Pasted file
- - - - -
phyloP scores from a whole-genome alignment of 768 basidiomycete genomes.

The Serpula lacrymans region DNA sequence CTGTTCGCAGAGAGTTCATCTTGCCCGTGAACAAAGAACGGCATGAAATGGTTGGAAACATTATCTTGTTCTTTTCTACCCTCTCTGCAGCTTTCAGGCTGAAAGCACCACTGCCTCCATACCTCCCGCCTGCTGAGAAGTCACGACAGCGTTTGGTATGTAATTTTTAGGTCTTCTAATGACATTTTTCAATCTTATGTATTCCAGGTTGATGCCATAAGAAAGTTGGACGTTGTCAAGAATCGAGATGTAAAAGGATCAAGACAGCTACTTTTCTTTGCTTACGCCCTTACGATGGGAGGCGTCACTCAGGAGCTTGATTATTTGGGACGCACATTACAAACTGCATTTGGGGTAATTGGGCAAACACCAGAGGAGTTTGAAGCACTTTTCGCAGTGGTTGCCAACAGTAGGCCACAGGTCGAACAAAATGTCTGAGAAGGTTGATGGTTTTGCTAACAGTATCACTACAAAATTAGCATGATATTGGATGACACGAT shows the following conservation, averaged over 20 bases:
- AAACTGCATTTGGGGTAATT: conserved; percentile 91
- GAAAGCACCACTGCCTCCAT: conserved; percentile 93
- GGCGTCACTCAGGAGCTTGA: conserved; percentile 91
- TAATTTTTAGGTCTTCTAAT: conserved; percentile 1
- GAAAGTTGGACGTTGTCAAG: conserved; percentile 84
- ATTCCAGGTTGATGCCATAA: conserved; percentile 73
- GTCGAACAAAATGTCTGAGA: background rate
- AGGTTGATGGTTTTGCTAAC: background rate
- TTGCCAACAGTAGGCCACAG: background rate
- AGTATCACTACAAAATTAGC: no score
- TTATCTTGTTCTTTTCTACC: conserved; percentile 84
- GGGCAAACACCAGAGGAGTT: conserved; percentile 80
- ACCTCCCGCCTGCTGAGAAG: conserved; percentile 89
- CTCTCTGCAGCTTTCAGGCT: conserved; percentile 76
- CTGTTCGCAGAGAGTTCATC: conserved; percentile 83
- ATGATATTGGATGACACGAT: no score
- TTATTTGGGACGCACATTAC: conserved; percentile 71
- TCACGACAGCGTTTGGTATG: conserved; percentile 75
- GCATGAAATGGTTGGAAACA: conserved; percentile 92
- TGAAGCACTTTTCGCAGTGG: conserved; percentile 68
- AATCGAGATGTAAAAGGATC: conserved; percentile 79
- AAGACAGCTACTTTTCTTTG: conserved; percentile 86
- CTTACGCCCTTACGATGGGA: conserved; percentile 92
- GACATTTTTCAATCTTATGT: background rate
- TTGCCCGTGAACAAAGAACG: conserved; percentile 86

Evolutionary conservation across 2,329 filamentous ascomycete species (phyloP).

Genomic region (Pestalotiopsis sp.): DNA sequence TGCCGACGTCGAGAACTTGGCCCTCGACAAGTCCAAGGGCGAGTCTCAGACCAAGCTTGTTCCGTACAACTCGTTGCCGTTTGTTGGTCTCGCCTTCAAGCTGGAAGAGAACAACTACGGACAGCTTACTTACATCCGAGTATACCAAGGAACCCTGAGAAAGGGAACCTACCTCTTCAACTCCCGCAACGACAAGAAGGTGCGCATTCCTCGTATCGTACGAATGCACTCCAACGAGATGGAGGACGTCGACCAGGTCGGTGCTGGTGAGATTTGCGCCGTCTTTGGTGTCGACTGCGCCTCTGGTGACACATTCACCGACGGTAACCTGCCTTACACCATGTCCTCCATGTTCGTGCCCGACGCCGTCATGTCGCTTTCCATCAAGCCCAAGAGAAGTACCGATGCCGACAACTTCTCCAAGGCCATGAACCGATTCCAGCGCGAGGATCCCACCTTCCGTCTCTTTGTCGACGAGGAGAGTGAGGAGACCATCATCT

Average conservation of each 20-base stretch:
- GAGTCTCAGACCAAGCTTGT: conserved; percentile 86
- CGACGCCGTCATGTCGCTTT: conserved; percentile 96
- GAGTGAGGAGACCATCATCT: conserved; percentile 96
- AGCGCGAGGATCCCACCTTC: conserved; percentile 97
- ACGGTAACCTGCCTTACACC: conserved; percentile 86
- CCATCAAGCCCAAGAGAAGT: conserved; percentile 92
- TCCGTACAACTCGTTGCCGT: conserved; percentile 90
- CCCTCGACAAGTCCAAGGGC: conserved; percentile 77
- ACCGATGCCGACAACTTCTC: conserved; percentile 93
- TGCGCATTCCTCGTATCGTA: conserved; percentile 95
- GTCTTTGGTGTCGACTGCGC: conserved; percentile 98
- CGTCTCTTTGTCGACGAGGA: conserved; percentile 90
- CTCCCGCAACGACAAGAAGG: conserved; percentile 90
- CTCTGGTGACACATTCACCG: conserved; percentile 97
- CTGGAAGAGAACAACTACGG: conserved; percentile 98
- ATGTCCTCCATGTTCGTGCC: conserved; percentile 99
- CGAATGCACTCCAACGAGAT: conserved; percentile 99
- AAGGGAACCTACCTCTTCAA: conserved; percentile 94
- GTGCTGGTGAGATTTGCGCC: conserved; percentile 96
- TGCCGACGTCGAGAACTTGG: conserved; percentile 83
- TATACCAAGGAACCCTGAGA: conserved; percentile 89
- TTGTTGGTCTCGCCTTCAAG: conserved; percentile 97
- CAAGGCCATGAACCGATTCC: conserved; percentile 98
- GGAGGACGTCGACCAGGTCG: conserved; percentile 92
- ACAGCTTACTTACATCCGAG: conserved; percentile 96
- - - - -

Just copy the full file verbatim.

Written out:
phyloP scores from a whole-genome alignment of 768 basidiomycete genomes.

The Serpula lacrymans region DNA sequence CTGTTCGCAGAGAGTTCATCTTGCCCGTGAACAAAGAACGGCATGAAATGGTTGGAAACATTATCTTGTTCTTTTCTACCCTCTCTGCAGCTTTCAGGCTGAAAGCACCACTGCCTCCATACCTCCCGCCTGCTGAGAAGTCACGACAGCGTTTGGTATGTAATTTTTAGGTCTTCTAATGACATTTTTCAATCTTATGTATTCCAGGTTGATGCCATAAGAAAGTTGGACGTTGTCAAGAATCGAGATGTAAAAGGATCAAGACAGCTACTTTTCTTTGCTTACGCCCTTACGATGGGAGGCGTCACTCAGGAGCTTGATTATTTGGGACGCACATTACAAACTGCATTTGGGGTAATTGGGCAAACACCAGAGGAGTTTGAAGCACTTTTCGCAGTGGTTGCCAACAGTAGGCCACAGGTCGAACAAAATGTCTGAGAAGGTTGATGGTTTTGCTAACAGTATCACTACAAAATTAGCATGATATTGGATGACACGAT shows the following conservation, averaged over 20 bases:
- AAACTGCATTTGGGGTAATT: conserved; percentile 91
- GAAAGCACCACTGCCTCCAT: conserved; percentile 93
- GGCGTCACTCAGGAGCTTGA: conserved; percentile 91
- TAATTTTTAGGTCTTCTAAT: conserved; percentile 1
- GAAAGTTGGACGTTGTCAAG: conserved; percentile 84
- ATTCCAGGTTGATGCCATAA: conserved; percentile 73
- GTCGAACAAAATGTCTGAGA: background rate
- AGGTTGATGGTTTTGCTAAC: background rate
- TTGCCAACAGTAGGCCACAG: background rate
- AGTATCACTACAAAATTAGC: no score
- TTATCTTGTTCTTTTCTACC: conserved; percentile 84
- GGGCAAACACCAGAGGAGTT: conserved; percentile 80
- ACCTCCCGCCTGCTGAGAAG: conserved; percentile 89
- CTCTCTGCAGCTTTCAGGCT: conserved; percentile 76
- CTGTTCGCAGAGAGTTCATC: conserved; percentile 83
- ATGATATTGGATGACACGAT: no score
- TTATTTGGGACGCACATTAC: conserved; percentile 71
- TCACGACAGCGTTTGGTATG: conserved; percentile 75
- GCATGAAATGGTTGGAAACA: conserved; percentile 92
- TGAAGCACTTTTCGCAGTGG: conserved; percentile 68
- AATCGAGATGTAAAAGGATC: conserved; percentile 79
- AAGACAGCTACTTTTCTTTG: conserved; percentile 86
- CTTACGCCCTTACGATGGGA: conserved; percentile 92
- GACATTTTTCAATCTTATGT: background rate
- TTGCCCGTGAACAAAGAACG: conserved; percentile 86

Evolutionary conservation across 2,329 filamentous ascomycete species (phyloP).

Genomic region (Pestalotiopsis sp.): DNA sequence TGCCGACGTCGAGAACTTGGCCCTCGACAAGTCCAAGGGCGAGTCTCAGACCAAGCTTGTTCCGTACAACTCGTTGCCGTTTGTTGGTCTCGCCTTCAAGCTGGAAGAGAACAACTACGGACAGCTTACTTACATCCGAGTATACCAAGGAACCCTGAGAAAGGGAACCTACCTCTTCAACTCCCGCAACGACAAGAAGGTGCGCATTCCTCGTATCGTACGAATGCACTCCAACGAGATGGAGGACGTCGACCAGGTCGGTGCTGGTGAGATTTGCGCCGTCTTTGGTGTCGACTGCGCCTCTGGTGACACATTCACCGACGGTAACCTGCCTTACACCATGTCCTCCATGTTCGTGCCCGACGCCGTCATGTCGCTTTCCATCAAGCCCAAGAGAAGTACCGATGCCGACAACTTCTCCAAGGCCATGAACCGATTCCAGCGCGAGGATCCCACCTTCCGTCTCTTTGTCGACGAGGAGAGTGAGGAGACCATCATCT

Average conservation of each 20-base stretch:
- GAGTCTCAGACCAAGCTTGT: conserved; percentile 86
- CGACGCCGTCATGTCGCTTT: conserved; percentile 96
- GAGTGAGGAGACCATCATCT: conserved; percentile 96
- AGCGCGAGGATCCCACCTTC: conserved; percentile 97
- ACGGTAACCTGCCTTACACC: conserved; percentile 86
- CCATCAAGCCCAAGAGAAGT: conserved; percentile 92
- TCCGTACAACTCGTTGCCGT: conserved; percentile 90
- CCCTCGACAAGTCCAAGGGC: conserved; percentile 77
- ACCGATGCCGACAACTTCTC: conserved; percentile 93
- TGCGCATTCCTCGTATCGTA: conserved; percentile 95
- GTCTTTGGTGTCGACTGCGC: conserved; percentile 98
- CGTCTCTTTGTCGACGAGGA: conserved; percentile 90
- CTCCCGCAACGACAAGAAGG: conserved; percentile 90
- CTCTGGTGACACATTCACCG: conserved; percentile 97
- CTGGAAGAGAACAACTACGG: conserved; percentile 98
- ATGTCCTCCATGTTCGTGCC: conserved; percentile 99
- CGAATGCACTCCAACGAGAT: conserved; percentile 99
- AAGGGAACCTACCTCTTCAA: conserved; percentile 94
- GTGCTGGTGAGATTTGCGCC: conserved; percentile 96
- TGCCGACGTCGAGAACTTGG: conserved; percentile 83
- TATACCAAGGAACCCTGAGA: conserved; percentile 89
- TTGTTGGTCTCGCCTTCAAG: conserved; percentile 97
- CAAGGCCATGAACCGATTCC: conserved; percentile 98
- GGAGGACGTCGACCAGGTCG: conserved; percentile 92
- ACAGCTTACTTACATCCGAG: conserved; percentile 96